1000 m) are underneath the lowest-resistivity layers. In Fig. 12a, b, perspectives. To highlight the structure, Fig. 17 only depicts the render-
and c, deeper formations (deeper than 500 m) are characteristic of rel- ing characterization of the anomalies with resistivities in the range 126
atively low resistivity in between the highly resistive parts (resistivity of 501 m (i.e., 2.12.7 in Lg values). It can be seen that at the depth of
approximately 160010,000 m). A relatively low-resistivity structure 3500 m the base of the structure has an area of approximately
(resistivity of approximately 100600 m) in Fig. 12c is cone-shaped 2,250,000 m2. The bottom depth of the reservoir can be even deeper ac-
with a narrow top and wide bottom. The upper width of the structure cording to Figs. 16 and 17. The western part of the structure's base is
is approximately 350 m and the lower is approximately 800 m. The thicker than the eastern part.
L. Zhang et al. / Journal of Applied Geophysics 118 (2015) 4765 59

under Site C2 that is embedded in the highly resistive basement and


overlain by the conductive sedimentary cover. What is the origin of
the relatively low resistivities? Three causes are estimated as below.

(1) Fractured zones may be present in the basement. Usually, the re-
sistivity of unaltered and non-fractured granites or granodiorites
is approximately 5 103106 m. When they are fractured or
lled with uids, especially hot water, their resistivity may de-
crease to a few hundred or even lower than a hundred m.
Granites and granodiorites have very low porosity and perme-
ability and thus have very poor water abundance. Therefore,
only if structural ssures or fractures are present, such rocks
can transmit water and heat. According to the exploration results
of the controlled-source audio-frequency electromagnetics and
MT (Ye, 2011), the fractured granite basement at the Jingbo
lake graben, Ning'an, has relatively low resistivity in the range
1001000 m, as the basement is fractured and water-
bearing. The well logging data of the Jingbo lake graben show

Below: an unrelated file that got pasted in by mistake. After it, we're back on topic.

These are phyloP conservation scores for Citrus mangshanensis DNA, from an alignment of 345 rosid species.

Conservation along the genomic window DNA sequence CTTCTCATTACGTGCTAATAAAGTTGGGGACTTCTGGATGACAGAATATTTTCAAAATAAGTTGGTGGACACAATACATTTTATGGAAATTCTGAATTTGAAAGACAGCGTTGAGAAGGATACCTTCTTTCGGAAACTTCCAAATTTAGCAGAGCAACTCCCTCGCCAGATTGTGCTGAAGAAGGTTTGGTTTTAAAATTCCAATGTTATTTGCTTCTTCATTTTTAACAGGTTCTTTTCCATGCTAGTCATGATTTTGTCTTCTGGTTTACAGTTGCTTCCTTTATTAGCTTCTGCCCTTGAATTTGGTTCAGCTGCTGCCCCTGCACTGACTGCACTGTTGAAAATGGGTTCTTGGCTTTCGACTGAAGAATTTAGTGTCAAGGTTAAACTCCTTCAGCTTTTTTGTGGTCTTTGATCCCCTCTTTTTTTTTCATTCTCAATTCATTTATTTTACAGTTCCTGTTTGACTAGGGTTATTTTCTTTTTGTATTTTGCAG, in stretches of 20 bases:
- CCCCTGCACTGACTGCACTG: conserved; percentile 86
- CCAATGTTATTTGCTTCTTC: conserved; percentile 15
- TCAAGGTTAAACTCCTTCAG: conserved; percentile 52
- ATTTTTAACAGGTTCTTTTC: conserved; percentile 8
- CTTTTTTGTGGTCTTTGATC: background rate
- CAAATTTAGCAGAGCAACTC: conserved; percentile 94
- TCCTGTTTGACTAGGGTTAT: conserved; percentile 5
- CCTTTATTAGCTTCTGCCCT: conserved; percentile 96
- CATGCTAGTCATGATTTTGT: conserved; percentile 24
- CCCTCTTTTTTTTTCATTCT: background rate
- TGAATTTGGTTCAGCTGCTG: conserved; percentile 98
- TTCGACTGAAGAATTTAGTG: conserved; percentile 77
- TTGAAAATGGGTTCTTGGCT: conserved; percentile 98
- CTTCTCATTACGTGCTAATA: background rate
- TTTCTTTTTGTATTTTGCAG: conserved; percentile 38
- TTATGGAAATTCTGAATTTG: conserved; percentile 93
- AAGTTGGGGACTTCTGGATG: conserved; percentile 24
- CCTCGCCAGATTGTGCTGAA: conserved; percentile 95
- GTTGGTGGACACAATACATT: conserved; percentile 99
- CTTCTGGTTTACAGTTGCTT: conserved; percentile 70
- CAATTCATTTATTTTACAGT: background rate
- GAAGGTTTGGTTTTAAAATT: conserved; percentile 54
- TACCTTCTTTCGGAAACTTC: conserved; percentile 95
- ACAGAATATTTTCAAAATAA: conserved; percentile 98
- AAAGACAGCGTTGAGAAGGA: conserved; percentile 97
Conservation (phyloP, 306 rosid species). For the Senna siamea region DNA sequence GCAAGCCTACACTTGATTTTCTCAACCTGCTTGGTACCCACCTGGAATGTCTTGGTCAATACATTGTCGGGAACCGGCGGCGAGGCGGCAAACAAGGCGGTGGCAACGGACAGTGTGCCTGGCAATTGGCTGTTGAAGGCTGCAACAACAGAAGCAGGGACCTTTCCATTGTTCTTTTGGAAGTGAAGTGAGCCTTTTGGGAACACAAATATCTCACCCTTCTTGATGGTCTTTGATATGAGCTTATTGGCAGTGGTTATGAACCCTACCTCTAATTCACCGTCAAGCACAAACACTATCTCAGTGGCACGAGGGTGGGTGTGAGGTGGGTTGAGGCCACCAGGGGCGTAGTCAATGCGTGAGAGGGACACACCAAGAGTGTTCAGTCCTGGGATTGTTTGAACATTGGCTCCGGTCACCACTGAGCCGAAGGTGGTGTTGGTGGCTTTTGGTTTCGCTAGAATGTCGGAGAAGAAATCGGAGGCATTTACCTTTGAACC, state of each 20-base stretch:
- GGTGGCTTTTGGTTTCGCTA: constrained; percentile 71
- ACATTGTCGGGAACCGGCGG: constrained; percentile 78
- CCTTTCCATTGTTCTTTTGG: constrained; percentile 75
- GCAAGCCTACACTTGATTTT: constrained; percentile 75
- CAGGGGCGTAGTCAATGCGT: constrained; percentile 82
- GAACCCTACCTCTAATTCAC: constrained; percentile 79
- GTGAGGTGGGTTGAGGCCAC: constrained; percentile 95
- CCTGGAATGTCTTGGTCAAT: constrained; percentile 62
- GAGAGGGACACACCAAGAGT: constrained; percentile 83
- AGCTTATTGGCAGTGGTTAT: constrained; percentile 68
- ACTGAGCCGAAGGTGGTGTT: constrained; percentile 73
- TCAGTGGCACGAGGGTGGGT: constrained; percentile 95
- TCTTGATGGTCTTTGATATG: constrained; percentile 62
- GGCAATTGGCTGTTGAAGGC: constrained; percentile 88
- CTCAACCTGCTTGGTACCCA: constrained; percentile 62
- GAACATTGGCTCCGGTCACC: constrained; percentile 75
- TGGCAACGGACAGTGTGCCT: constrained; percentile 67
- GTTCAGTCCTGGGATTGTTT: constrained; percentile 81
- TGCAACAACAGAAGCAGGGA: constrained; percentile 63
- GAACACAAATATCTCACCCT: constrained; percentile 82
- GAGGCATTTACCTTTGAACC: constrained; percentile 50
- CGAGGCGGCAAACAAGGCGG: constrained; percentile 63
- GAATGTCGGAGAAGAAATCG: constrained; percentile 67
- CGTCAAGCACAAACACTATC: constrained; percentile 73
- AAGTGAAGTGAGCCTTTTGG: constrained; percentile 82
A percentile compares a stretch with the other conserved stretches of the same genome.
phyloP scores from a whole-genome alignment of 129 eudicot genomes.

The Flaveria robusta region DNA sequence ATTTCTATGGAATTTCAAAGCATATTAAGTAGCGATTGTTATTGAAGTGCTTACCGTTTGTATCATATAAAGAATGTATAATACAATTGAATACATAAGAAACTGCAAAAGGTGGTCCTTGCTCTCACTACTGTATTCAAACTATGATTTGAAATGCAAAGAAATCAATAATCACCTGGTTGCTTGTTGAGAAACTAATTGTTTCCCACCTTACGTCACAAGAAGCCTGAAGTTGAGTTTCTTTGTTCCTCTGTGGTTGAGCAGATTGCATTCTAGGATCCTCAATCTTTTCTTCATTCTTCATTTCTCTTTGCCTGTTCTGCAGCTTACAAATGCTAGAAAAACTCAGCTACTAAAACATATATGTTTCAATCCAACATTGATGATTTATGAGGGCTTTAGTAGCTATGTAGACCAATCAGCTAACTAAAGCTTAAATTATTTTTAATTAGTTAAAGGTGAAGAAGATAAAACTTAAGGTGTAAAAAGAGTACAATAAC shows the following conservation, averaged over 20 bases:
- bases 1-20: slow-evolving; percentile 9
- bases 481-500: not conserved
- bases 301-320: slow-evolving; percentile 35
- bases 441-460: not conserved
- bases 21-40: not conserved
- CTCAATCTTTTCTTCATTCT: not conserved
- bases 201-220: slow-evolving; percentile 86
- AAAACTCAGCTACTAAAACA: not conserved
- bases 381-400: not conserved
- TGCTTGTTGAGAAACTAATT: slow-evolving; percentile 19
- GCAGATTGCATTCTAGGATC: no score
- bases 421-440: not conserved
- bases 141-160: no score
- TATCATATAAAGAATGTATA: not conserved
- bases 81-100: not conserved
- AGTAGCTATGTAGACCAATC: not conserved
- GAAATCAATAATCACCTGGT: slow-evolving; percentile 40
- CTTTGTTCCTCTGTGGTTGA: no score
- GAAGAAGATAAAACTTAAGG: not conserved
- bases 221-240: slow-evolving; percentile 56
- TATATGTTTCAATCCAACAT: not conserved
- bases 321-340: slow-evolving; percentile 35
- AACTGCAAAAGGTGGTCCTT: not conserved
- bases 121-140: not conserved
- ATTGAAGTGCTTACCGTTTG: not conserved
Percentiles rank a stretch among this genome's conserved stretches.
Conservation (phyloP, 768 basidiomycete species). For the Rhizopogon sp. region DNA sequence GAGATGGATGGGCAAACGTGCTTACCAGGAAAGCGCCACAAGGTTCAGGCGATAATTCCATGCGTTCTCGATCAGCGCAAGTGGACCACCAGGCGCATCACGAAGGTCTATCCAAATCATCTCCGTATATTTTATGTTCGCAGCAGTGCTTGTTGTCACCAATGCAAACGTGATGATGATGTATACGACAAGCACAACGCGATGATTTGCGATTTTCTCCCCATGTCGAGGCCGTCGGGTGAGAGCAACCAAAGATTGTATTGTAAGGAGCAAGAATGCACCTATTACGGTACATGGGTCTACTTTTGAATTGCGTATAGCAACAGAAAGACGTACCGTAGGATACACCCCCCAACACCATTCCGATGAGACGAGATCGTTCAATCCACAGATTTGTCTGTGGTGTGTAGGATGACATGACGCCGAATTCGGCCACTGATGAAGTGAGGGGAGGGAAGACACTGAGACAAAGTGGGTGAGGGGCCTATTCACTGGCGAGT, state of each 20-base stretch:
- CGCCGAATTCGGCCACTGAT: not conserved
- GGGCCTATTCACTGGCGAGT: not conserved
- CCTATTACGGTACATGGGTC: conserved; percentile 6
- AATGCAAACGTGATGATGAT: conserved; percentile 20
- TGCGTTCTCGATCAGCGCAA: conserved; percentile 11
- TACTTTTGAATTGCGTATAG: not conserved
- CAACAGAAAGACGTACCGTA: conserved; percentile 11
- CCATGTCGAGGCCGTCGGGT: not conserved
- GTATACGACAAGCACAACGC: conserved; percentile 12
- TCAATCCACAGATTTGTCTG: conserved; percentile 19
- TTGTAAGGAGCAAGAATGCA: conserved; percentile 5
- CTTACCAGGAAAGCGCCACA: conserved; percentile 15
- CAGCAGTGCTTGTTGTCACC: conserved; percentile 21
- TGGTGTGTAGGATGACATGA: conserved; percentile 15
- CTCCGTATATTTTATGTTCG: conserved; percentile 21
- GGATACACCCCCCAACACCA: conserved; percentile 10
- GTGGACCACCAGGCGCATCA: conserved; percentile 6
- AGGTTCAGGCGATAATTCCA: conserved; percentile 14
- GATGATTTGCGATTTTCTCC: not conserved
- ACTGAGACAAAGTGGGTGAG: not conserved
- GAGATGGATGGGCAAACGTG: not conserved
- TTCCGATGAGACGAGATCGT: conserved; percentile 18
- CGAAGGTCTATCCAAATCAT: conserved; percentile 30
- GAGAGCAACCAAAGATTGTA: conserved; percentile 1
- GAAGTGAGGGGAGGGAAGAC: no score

that the resistivity of the late Variscan-age granite geothermal
reservoir is 133.8506.7 m. The anomalous structure in Hailin
has the resistivity of 100600 m. Thus, it is possible that the
basement under Site C2 has ssures or fractures and contains
hot water, producing the relatively low resistivities observed.
The MT sites are very close to the Hailang River Fault. The fault
may result in the fractured zones.
(2) The rendering views (Figs. 1617) indicate that the structure
looks like a shoot. Did magma in the deep intrude into the base-
ment in the form of a shoot? As mentioned in a previous section,
under the northwestward subduction stress eld of the Pacic
Plate, magma intruded in different directions and periods during
the magmatic activities. In this survey area, magma moved along
the Hailang River Fault and condensed after intrusion. The intru-
sive rocks in the area are mainly granites or granodiorites. Even
though the rocks are hot, they cannot produce the relatively
low resistivities. When the rocks are fractured and lled with
hot water, they may accord with the MT result.
(3) The Cretaceous water-bearing formation may persistently sub-
side and form a stable reservoir because of the continuous and
strong structural activities of the faults since the Mesozoic.
Controlled-source audio-frequency electromagnetic proles in-
dicate that Cretaceous sandstones subsided and formed a large-
scale geothermal reservoir in the Huinan section along the
DunhuaMishan Fault due to the strong fault structural activities
(Ding et al., 2014). The Huinan section is 350 km away from the
Hailin area. The Cretaceous water-bearing formation in the Hailin
survey area consists mainly of sandstone, glutenite, and siltstone,
interbedded with thin layers of mudstone. Usually, sandstones or
glutenites have resistivities of 101000 m. When they are
water- and mud-bearing, their resistivities can be much lower.
In combination with the resistivities estimated by Archie's law,
it is not probable that such a subsiding Cretaceous water-
bearing formation can produce the relatively low resistivities ob-
served. In addition, according to the geological setting, the bot-
tom depth of the structure indicates it is not a Cretaceous
formation. The inversion and rendering displays (Figs. 1217)
show that the structure may connect with a deeper low-
resistivity source at the depth larger than 3500 m.